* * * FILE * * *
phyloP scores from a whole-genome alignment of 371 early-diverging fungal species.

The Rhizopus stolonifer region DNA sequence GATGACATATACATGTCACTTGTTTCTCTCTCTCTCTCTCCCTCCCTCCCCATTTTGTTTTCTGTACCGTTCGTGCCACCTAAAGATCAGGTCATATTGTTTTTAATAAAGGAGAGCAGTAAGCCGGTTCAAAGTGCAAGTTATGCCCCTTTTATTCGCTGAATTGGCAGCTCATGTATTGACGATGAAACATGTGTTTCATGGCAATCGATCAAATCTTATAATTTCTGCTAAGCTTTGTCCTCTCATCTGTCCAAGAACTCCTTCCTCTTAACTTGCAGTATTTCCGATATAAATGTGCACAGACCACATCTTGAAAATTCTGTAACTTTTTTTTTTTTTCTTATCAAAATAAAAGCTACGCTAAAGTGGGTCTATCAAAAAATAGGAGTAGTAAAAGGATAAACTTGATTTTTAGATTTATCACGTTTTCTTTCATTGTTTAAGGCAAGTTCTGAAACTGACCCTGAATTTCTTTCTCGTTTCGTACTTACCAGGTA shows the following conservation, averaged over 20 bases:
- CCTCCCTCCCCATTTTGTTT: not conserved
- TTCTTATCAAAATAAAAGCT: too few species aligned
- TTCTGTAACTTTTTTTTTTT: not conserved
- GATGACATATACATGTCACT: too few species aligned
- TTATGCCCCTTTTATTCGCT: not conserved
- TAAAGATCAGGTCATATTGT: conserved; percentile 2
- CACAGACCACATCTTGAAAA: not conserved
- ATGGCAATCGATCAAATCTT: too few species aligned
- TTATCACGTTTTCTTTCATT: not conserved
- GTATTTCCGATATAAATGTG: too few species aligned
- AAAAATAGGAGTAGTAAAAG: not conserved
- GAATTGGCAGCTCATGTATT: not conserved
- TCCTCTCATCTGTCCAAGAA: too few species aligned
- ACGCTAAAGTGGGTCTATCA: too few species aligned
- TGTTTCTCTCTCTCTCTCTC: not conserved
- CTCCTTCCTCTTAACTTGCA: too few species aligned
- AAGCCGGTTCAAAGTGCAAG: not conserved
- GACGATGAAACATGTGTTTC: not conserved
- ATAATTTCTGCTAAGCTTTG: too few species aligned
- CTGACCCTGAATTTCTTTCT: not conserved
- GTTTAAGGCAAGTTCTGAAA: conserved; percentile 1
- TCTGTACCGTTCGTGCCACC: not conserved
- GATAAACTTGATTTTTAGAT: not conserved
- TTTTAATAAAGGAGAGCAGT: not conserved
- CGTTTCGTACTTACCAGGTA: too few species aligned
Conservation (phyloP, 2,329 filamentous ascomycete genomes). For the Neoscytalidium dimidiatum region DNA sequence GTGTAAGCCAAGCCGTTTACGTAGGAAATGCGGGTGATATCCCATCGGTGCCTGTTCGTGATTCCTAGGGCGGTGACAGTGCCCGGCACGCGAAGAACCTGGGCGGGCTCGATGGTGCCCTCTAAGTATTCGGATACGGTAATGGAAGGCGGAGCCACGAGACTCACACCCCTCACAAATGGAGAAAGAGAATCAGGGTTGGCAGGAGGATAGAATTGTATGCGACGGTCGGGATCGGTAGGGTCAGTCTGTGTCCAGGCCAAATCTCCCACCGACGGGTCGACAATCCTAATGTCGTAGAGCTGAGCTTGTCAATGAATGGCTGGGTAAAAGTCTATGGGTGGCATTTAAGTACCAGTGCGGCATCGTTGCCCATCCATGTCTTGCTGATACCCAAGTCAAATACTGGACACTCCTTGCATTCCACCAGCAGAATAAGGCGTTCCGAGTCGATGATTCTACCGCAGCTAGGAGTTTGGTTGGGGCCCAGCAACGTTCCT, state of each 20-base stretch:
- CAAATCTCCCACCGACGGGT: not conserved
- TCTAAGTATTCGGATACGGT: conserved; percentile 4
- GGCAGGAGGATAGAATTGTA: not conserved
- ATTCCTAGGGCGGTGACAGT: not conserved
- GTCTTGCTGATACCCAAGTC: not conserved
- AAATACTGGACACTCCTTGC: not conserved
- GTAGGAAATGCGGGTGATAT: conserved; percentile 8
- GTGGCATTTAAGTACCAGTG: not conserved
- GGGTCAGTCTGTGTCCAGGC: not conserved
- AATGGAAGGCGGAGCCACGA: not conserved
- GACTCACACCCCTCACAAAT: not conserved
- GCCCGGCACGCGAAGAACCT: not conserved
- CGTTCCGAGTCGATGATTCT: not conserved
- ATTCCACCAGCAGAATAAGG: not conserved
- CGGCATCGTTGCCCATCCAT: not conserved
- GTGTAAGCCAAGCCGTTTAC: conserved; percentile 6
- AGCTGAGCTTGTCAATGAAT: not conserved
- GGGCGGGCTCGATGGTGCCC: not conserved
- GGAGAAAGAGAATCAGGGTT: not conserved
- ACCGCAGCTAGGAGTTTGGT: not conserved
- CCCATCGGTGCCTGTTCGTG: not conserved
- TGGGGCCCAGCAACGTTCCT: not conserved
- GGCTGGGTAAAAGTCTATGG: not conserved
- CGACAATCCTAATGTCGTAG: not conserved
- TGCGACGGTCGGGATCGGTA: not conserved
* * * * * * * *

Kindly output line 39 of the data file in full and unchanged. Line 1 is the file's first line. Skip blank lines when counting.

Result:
- GACTCACACCCCTCACAAAT: not conserved